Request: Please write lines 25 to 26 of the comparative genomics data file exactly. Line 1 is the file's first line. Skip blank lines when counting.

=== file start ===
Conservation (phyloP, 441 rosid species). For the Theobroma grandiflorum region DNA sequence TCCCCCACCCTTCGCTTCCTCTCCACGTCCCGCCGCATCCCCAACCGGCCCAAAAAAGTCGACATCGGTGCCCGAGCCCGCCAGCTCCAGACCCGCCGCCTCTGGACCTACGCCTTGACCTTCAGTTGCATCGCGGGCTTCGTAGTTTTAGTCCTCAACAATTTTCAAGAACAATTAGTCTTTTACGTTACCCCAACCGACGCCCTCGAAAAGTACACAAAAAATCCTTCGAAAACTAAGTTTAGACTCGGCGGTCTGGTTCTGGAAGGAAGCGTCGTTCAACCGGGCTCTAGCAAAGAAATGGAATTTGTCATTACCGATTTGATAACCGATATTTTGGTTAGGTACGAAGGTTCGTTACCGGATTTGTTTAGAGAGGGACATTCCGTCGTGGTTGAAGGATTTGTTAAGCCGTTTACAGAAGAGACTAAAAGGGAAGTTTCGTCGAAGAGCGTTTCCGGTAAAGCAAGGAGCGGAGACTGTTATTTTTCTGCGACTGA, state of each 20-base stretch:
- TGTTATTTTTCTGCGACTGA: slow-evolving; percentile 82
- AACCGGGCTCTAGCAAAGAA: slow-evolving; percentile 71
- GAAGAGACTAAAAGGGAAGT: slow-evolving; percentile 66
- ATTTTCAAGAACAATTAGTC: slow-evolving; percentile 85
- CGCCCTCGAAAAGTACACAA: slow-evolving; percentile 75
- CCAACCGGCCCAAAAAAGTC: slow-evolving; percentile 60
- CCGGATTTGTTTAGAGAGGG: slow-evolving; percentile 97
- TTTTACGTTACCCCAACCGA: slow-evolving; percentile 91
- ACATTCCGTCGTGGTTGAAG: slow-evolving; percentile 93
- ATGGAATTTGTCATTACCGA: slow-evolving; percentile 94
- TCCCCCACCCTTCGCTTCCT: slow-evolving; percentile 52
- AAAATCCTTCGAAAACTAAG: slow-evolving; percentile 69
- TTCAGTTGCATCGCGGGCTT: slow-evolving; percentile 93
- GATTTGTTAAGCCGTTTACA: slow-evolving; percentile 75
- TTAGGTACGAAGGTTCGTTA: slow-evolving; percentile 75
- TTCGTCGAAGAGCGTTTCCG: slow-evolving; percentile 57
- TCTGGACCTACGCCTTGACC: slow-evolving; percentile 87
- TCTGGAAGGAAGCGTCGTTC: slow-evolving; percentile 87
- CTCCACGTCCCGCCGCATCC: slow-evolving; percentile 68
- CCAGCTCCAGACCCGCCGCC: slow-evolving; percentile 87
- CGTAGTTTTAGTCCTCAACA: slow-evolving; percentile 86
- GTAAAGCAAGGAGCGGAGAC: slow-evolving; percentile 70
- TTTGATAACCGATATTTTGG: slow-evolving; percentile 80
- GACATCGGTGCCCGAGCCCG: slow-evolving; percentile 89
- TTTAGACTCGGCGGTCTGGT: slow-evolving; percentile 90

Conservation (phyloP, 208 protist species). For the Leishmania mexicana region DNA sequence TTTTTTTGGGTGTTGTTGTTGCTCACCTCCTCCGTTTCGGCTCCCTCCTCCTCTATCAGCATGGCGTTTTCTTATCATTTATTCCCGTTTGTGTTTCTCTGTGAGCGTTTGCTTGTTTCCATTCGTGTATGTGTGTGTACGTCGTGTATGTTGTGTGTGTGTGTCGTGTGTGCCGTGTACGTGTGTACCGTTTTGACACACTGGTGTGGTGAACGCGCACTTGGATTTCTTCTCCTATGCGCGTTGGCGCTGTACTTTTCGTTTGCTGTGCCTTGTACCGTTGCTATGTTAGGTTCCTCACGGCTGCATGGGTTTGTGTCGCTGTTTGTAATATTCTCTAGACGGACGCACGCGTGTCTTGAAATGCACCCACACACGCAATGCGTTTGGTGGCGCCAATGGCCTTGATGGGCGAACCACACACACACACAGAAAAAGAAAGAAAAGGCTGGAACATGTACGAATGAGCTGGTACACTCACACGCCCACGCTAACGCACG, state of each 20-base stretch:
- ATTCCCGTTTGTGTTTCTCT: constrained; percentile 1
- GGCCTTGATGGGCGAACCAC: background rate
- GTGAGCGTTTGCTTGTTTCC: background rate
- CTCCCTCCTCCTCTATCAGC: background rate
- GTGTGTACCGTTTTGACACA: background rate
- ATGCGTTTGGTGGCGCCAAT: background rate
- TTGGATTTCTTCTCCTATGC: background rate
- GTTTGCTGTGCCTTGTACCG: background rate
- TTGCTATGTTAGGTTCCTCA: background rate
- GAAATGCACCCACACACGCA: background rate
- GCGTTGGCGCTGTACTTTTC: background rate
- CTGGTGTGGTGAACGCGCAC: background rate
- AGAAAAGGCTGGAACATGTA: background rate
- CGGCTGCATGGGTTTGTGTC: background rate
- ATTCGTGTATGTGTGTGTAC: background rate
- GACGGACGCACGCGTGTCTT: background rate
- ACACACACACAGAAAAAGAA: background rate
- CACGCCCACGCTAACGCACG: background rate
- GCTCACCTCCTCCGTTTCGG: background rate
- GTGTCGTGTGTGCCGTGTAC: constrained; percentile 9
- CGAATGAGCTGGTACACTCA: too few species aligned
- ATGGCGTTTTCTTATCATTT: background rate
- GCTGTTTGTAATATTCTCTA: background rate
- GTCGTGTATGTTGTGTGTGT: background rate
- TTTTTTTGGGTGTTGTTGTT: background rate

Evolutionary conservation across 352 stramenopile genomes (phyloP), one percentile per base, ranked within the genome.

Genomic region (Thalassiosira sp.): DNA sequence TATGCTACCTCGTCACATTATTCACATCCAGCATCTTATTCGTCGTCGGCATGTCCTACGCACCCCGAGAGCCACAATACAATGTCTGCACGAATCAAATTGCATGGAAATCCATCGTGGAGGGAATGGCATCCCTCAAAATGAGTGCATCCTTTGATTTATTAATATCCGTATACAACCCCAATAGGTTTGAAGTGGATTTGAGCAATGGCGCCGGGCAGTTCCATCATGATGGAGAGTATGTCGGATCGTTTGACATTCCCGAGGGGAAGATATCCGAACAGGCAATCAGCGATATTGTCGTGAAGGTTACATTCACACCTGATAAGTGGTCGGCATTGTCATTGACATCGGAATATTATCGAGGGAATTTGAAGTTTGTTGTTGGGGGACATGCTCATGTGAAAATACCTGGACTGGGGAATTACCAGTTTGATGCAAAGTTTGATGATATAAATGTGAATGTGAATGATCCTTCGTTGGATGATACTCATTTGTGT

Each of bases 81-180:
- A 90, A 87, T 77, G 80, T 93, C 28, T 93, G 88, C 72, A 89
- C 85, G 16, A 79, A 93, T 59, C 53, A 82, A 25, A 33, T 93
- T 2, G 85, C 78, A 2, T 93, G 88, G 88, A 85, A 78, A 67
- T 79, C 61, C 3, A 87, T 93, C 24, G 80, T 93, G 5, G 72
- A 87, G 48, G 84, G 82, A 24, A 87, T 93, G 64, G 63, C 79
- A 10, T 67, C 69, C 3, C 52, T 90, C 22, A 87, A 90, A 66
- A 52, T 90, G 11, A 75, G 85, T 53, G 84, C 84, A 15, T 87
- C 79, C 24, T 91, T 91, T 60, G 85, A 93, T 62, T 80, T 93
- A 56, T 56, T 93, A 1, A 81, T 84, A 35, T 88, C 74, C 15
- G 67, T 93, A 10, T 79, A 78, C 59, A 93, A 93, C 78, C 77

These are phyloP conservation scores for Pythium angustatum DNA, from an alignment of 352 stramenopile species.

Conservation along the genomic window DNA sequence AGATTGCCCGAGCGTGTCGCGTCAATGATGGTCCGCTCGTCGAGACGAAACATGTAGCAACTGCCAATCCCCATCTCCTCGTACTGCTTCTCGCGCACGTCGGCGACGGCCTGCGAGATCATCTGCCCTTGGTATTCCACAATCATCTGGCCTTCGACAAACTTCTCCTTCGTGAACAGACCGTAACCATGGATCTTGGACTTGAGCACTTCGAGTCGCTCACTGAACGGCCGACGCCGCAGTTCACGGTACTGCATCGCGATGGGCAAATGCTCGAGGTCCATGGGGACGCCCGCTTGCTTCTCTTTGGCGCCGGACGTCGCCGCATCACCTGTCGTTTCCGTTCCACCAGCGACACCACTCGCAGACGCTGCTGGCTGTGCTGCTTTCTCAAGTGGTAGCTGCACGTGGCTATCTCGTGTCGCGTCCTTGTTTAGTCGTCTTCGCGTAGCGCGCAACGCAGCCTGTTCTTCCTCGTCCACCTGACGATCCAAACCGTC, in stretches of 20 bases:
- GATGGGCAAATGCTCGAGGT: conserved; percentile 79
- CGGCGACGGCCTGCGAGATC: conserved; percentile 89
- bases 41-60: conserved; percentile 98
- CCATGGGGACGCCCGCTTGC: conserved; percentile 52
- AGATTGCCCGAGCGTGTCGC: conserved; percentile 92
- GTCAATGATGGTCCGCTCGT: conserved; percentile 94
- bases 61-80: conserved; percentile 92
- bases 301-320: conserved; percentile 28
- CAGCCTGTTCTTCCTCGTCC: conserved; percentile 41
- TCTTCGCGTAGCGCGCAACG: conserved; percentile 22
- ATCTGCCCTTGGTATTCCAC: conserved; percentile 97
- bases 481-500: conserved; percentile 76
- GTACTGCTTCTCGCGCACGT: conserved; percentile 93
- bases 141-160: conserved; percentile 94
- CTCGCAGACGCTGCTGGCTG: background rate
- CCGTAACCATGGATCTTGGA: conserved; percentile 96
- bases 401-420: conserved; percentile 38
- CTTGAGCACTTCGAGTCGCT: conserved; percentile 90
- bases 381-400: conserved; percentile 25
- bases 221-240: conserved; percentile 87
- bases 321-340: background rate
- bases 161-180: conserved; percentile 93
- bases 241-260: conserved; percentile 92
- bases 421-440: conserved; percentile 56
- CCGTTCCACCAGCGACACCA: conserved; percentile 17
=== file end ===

- GACATCGGTGCCCGAGCCCG: slow-evolving; percentile 89
- TTTAGACTCGGCGGTCTGGT: slow-evolving; percentile 90